It’s always a blow when an employee leaves, doubly so with the most talented ones. On the one hand you’re losing a skilled member of the team, and on the other they’re possibly moving on to a competitor and taking their knowledge base with them. This is why employee monitoring is so important for good data management.
About the author
Richard Agnew, VP EMEA at Code42.
Perhaps, more worryingly, they’re also leaving with a little more than some stationary – they could be stashing your data and possibly intellectual property (IP) in their cloud. If they’re going to a competitor, maybe they’ve decided to take some of your data with them to hit the ground running in their new position. Or they might be going out on their own and anticipate that some of your sensitive data could provide them with a much-needed edge. They may even try to tempt some of your valuable staff members with them.
It’s worth remembering that, according to Code42’s recent Data Exposure Report, 63% of all survey respondents admitted that they brought data with them from their previous employer to their current employer. Think about that: If these employees are bringing data with them from their previous job, then it’s highly likely that they’re taking your data with them to their next employer.
Effective processes enforced by the right technology
These factors make a compelling case that every organisation needs a program to effectively manage insider risks with proper attention to endpoint security and data management, whether because of departing employees, careless decision-making, stress or discontentment, or more malicious motivations. To be successful, organisations require a combination of effective processes and new technologies. This way, employees will be much more likely to follow the correct data security procedures, and the organisation will have the necessary network monitoring and policies in place to protect data.
First up: The processes effective at managing insider threat
When creating an insider threat program, you want to make certain you can maintain a healthy security culture. It’s important to be transparent about the nature of your insider threat program. First, it’s essential to establish the proper protocols for good data management, including how and where employees are allowed to store and use company data as well as what apps are appropriate for data sharing and collaborative work. Make sure the entire organisation is educated about the protocols.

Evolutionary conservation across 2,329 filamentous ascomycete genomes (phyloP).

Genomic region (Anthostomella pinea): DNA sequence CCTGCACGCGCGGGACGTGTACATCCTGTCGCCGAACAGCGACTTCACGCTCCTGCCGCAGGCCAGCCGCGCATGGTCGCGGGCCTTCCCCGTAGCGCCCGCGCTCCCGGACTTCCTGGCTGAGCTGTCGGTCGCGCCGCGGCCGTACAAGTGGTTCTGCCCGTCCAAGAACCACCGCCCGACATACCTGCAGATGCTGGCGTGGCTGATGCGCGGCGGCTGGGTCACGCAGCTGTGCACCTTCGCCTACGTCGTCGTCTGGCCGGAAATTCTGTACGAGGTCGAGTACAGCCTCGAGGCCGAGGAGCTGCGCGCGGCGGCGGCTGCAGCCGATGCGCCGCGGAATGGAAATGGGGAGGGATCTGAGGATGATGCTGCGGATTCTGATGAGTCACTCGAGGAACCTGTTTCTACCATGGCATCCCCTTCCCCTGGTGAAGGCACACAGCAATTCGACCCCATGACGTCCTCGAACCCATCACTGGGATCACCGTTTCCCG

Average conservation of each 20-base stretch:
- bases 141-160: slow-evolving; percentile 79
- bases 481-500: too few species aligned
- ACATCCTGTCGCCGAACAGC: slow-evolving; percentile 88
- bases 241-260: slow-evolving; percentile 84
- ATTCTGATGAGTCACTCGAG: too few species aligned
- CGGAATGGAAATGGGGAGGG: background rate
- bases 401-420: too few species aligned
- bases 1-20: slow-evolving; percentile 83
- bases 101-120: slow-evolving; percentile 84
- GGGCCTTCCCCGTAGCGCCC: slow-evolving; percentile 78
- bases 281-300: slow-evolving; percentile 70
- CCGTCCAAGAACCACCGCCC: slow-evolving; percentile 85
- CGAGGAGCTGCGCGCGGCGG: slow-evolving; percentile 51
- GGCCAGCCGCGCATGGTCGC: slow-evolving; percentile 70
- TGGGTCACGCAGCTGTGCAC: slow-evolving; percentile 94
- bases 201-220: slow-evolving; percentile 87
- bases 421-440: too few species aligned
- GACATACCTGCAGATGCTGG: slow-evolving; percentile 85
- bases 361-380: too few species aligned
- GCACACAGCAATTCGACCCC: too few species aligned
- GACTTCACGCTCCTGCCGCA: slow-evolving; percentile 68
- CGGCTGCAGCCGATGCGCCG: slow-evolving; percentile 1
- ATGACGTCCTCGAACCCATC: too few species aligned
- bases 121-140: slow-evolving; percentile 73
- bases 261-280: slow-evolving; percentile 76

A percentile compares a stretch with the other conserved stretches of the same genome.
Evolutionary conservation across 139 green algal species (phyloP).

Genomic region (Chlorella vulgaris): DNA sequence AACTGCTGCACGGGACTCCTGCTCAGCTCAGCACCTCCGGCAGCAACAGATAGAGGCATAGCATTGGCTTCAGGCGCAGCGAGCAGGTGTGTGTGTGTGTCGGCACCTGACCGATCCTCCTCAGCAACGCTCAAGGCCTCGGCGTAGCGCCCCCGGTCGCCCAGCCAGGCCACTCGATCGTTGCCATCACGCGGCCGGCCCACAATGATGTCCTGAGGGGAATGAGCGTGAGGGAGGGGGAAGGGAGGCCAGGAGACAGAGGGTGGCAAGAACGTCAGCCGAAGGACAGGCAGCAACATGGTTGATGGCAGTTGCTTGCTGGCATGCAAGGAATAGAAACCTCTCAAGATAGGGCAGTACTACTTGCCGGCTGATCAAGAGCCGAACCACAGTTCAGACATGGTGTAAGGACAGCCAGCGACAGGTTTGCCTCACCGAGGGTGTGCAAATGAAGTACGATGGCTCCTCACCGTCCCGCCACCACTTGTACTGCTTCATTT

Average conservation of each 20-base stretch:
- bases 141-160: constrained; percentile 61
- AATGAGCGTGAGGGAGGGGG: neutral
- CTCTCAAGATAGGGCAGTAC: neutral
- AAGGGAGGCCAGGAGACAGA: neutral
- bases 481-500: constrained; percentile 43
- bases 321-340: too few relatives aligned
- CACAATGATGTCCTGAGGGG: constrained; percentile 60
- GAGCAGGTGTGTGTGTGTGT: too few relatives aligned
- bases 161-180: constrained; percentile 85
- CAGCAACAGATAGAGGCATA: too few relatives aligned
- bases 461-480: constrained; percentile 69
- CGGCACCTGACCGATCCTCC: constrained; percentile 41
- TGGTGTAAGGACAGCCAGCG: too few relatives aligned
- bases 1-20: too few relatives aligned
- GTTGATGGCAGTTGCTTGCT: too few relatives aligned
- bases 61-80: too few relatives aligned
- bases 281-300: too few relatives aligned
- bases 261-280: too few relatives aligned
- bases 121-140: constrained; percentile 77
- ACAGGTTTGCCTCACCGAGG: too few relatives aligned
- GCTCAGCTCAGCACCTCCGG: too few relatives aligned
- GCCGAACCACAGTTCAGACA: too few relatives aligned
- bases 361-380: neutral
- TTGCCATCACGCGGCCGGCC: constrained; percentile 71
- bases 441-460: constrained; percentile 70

These protocols must be reinforced through security training, awareness, and other reminders, such as the display of a standard login banner that specifies to users that they are accessing the organisation’s data and all of the data belongs to the organisation.
Additionally, it’s vital that the organisation remains transparent about its insider threat mitigation program and why the insider threat program is essential to the organisation’s success. Communicate to staff that the program isn’t about trying to catch people doing things they shouldn’t, it’s about protecting the organisation’s data and intellectual property. By openly discussing the program, you will not only deter potential malicious insider behavior, but also help create an environment that is less Big Brother and more of an appropriate security culture.
That last point is indispensable. Today, most staffers believe they personally own work products created on the job. According to the Data Exposure Report, even a majority of information security leaders (72%) agree that such data is not just corporate data but also their work and ideas.
Other effective processes can include performing data inventories as part of formal employee onboarding and offboarding procedures. After all, enterprises collect badges, notebooks, phones, and other business property – it’s also appropriate to ask employees what data they have and to appropriately return it.
Finally, it’s crucial that these exercises not be considered one-and-done events. To be effective, the insider threat mitigation program requires consistent awareness and training sessions, so that the right types of behavior are reinforced. Partner with employees and show them exactly how to properly gain permission to take data with them, e.g., their personal contacts, but not work data, when they leave.
When it comes to the technology behind an effective insider threat program, historically, too much emphasis has been placed on defensive technologies that attempt to block data leakage – but too often actually fail to do so.
The better strategy is to focus on technologies that monitor all data movement and can detect anomalous file movements across cloud storage and traditional environments. Ideally, you will be able to identify suspicious file movements while also enabling the document sharing necessary for effective collaboration. And, for those times when something suspicious is flagged, all of the necessary information can be collected so that a proper investigation can be conducted.
While we can never know everything that can trigger insiders to act carelessly or badly, it can be something as typical as seasonal depression or as nefarious as outside fraudsters offering to pay insiders for valuable data. With the right processes and technology in place, the causes and motivations for putting data at risk won’t matter. What will matter is that the threat has been mitigated.
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